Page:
So, you are no different from a grapevine. You must draw “nutrients” from His Word; energy from the Son; “pollination” (fellowship) from other believers and a stable environment from which to do all these things.

Being in a codependent relationship is very destabilizing, for you never know what the other person is going to demand of you.  You may yearn for the Spirit’s fruits, but you have roots in a ground that is constantly shifting, for unhealthy people are always in some kind of chaos and are living compromised lives.  They may love Jesus, but their decisions, attitude and lifestyle undermine what they say.  Their soil washes into yours and next thing you know, you are drawing sustenance from toxic soil.  Let’s go and inspect each fruit from the perspective of a CoDeWo.  Be open.  Listen to His Spirit.  You are not condemned if you are falling short.  Christ wants these fruits in us.  Why?  To glorify His Father.  These fruits give us a satisfying life, even when challenges arise. 

Love: As CoDeWo’s, we think we are loving as we reach out to broken people.  We view everyone as victims; any time we consider taking a step back and looking objectively at someone, we feel we are being unsympathetic, unloving and unchristian.  We long for others to love us, approve of us and make us feel as if we have a purpose in this world.  We are looking for love in all the wrong places.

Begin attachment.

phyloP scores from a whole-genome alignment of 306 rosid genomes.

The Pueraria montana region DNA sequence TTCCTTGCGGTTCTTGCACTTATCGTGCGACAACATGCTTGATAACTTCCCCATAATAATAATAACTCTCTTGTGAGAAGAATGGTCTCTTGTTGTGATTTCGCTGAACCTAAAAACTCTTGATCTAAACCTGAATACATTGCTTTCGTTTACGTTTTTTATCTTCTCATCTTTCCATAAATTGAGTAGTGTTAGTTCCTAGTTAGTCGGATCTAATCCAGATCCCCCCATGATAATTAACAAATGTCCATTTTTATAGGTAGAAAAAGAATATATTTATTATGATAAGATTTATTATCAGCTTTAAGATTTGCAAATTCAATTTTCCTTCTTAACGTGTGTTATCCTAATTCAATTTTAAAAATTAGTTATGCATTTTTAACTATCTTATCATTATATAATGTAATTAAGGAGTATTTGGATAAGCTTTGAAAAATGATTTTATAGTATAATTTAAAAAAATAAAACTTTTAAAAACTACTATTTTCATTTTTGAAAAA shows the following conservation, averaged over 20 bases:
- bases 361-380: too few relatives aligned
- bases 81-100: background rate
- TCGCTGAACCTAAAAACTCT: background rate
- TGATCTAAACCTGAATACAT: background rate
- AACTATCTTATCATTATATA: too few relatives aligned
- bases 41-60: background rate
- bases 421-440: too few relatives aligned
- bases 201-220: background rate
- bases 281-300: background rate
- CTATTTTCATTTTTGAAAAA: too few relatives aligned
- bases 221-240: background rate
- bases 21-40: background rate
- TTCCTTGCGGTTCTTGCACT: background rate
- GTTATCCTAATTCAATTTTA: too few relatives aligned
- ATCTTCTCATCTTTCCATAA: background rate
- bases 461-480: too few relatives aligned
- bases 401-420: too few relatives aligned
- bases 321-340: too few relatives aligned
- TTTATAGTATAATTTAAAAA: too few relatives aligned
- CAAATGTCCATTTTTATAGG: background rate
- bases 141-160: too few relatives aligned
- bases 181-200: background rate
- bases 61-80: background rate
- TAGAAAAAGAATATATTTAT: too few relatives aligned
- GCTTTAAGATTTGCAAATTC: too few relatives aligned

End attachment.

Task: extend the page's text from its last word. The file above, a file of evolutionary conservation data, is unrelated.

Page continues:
For those we rescue, they see love as a never-ending shopping list of needs they hand off to us.  These people, with their inner brokenness, will not be satisfied with what we do for them, because what we do will not fix their longings.  Broken people want love like everyone else, but they want it conditionally:  we must be there all the time for them, always loyal and always sympathetic.  We must be willing to listen to them over and over again.  We must reinforce their victimhood by agreeing with their view of the world and themselves. 

Joy: CoDeWo’s find joy when we bask under the warmth of someone’s approval.  We are joyful in thinking we are really making a difference in someone’s life.  Whenever we see the people we are rescuing actually do something positive, we rejoice.  But joy as a CoDeWo is always short-lived: There is always the next crisis around the corner.  Broken people identify with their brokenness.  The see themselves as either doing fine and everyone one else is at fault, or they are victims with no choice in their lives.  Joy is completely elusive to them.  If they have any joy, it is because they have created a circle of rescuers who validate their situation.